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Ofcom to set out possible Royal Mail reforms – and Saturday deliveries could end

Regulator’s review will look at evidence and options on how universal postal service ‘might need to evolve’


Ofcom said that while postal services are still important, the way people are using them is changing.


Royal Mail could be allowed to end Saturday postal deliveries as part of Ofcom’s review into how the service may need to be reformed.


Next week, Ofcom will publish a document outlining “potential options for the future of the universal postal service”.


A spokesperson for Ofcom said it would set out evidence and options on “how the universal postal service might need to evolve to more closely meet consumer needs”.


They added: “We will be inviting views on this, not consulting on specific proposals.


“It would ultimately be for the UK government and parliament to determine whether any changes are needed to the minimum requirements of the universal service.”


In November, Royal Mail reported half-year losses of £319m.


Ofcom began examining options to alter the universal service obligation (USO) in September.


According to Ofcom, the USO requires Royal Mail to deliver letters six days a week (Monday to Saturday) and parcels five days a week (Monday to Friday) to every address in the UK, “at affordable prices that are uniform throughout the UK”.


Royal Mail has blamed the USO for rising stamp prices and has been calling for urgent reform, one of which would be to reduce postal deliveries to five days a week – Monday to Friday only.


However, last summer the government denied its request to stop delivering post on Saturdays – a move which would have needed approval by MPs.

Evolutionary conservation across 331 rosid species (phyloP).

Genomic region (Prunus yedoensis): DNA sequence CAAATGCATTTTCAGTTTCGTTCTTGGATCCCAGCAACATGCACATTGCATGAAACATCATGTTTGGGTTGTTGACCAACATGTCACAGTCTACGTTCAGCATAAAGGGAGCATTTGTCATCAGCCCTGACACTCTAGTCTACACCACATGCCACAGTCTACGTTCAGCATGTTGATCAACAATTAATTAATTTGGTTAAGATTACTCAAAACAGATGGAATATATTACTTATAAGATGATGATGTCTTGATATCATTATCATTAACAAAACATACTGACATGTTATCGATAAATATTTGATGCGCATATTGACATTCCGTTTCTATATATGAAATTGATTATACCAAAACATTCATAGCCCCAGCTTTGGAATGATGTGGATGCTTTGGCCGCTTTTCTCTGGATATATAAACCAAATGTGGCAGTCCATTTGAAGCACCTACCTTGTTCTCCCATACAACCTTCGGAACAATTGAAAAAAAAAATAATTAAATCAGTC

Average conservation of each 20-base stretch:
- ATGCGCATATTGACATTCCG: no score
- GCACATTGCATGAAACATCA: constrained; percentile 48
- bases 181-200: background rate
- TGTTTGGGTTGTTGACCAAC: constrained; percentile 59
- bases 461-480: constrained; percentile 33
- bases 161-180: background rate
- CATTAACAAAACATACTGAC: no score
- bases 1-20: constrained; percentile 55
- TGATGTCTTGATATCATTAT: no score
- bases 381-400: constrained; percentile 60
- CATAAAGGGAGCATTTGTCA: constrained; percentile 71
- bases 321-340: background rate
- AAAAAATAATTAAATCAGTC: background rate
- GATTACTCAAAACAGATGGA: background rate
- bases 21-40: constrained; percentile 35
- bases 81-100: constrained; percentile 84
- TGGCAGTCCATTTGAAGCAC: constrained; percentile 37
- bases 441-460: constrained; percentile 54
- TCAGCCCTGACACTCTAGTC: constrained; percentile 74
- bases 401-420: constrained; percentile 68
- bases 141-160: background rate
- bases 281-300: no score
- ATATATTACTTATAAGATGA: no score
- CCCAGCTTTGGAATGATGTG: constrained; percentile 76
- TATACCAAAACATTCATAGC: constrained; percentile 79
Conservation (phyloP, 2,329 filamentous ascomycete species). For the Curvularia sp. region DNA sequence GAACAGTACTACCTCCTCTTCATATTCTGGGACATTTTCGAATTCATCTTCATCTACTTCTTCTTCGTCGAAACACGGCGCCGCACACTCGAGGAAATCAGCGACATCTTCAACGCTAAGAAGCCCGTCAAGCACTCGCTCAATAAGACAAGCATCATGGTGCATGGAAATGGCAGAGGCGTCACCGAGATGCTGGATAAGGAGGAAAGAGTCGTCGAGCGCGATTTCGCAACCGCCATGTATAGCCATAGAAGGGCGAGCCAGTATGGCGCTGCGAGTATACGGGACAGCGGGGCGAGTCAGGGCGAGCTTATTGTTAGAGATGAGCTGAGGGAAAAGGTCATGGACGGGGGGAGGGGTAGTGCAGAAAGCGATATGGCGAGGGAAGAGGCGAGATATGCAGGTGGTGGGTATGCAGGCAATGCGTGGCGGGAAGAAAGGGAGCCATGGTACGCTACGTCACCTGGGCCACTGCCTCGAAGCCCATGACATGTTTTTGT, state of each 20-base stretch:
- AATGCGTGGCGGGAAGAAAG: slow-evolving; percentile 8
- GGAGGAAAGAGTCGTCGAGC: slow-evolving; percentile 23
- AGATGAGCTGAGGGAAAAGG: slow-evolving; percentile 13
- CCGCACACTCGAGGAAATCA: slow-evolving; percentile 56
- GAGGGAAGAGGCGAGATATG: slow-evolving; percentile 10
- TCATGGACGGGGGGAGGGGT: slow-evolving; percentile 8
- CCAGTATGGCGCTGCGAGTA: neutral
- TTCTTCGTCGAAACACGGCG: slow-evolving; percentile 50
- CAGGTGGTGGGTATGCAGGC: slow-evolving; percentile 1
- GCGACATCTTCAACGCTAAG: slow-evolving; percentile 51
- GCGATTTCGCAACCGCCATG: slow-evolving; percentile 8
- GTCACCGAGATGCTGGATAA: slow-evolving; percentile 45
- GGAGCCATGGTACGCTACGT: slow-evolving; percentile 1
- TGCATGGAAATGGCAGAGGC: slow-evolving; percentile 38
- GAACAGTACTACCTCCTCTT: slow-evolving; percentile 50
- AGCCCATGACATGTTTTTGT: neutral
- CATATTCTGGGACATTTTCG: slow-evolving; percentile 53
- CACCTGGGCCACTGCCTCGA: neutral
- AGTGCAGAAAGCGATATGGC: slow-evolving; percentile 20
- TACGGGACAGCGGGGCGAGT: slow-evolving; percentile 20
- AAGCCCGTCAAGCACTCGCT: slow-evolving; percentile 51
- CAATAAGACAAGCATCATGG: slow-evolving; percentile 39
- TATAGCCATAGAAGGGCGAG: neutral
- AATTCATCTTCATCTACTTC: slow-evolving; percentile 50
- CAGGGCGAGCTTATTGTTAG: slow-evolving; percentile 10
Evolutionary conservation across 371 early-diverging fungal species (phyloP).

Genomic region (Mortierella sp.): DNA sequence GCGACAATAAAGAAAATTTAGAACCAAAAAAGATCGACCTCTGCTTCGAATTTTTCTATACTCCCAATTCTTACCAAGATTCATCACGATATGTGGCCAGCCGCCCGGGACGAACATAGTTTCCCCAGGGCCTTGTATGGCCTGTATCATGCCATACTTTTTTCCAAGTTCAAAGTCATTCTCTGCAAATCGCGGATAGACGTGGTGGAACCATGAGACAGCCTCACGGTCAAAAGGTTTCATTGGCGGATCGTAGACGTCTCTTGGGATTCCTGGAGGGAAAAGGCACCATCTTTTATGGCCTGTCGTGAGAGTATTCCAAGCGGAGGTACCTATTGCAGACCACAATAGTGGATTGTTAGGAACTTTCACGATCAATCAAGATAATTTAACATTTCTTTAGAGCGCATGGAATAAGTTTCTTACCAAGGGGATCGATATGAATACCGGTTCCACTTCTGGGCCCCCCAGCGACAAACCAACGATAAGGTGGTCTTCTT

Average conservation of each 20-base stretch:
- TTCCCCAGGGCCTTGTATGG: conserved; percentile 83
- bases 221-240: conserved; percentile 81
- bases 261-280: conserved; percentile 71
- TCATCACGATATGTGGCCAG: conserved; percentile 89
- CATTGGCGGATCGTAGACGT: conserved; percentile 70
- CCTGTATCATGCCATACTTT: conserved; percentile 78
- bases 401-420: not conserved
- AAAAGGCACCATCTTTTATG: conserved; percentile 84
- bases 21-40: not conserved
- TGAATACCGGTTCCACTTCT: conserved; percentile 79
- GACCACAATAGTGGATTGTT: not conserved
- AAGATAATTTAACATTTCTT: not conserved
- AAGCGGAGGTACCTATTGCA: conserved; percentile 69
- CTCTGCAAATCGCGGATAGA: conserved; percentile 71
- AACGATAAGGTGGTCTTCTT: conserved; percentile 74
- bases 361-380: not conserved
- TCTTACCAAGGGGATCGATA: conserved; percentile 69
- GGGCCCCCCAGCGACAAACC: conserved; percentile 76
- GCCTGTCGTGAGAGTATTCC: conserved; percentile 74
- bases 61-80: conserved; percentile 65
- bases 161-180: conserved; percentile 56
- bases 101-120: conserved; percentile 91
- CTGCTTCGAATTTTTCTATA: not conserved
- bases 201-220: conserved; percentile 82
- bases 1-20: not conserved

Previously, Ofcom has said the move could save between £125m and £225m a year.


Announcing the review, Ofcom said: “The last few years have demonstrated the importance of postal services, but the way people use them is changing, and we expect these trends to continue.”


It added that the number of letters sent and received had declined 46% over the last decade, as people and businesses moved to digital alternatives. With the decline in the number of letters delivered each day it said “the cost of delivery is increasing”.


This week, Martin Seidenberg, the chief executive of Royal Mail’s owners, International Distribution Services, said in its trading statement: “With Ofcom due to publish options for the future of the universal service imminently, now is the time for urgent action.


“We are doing all we can to transform, but it is simply not sustainable to maintain a delivery network built for 20bn letters when we are now only delivering 7bn.”


In a letter from Seidenberg to Liam Byrne, the chair of the business and trade select committee, on 9 January he wrote: “Delivering the current universal service requirements – in a financially sustainable way – is increasingly difficult, if not impossible, to achieve as the mix and number of parcels and letters changes.”


He added: “It is simply not sustainable to maintain a delivery network that was built for 20bn letters when we are now delivering only 7bn.”


He suggested ways to “tackle this problem” including “significantly increasing prices, seeking a government subsidy, and/or reforming the universal service so that it is more reflective of the customer needs and market realities of today, not the needs of the past.”


Last November, Ofcom fined Royal Mail £5.6m for failing to meet its first- and second-class delivery targets in the 2022-23 financial year.


The regulator said at the time that Royal Mail missed the targets by a “significant and unexplained margin”, causing “considerable harm” to its customers.


The company delivered more than a quarter of first-class post late. Only 74% of post arrived on time in the 2022-23 financial year, far below its statutory target of 93%.


It also missed its target for second-class mail, delivering 91% on time compared with a target of 98.5%.


A Little Thought:


The postal service provided by Royal Mail in my part of the country is farcical and despite telling them on numerous occasions nothing changes.


Some of the issues experienced includes mail being left in communal areas, Keepsafe that was paid for was not kept safe, wrong mail delivered, mail for another address was kept in my Keepsafe.


These are not one-off issues, they are constant and despite six complaints since November we still have same issues.




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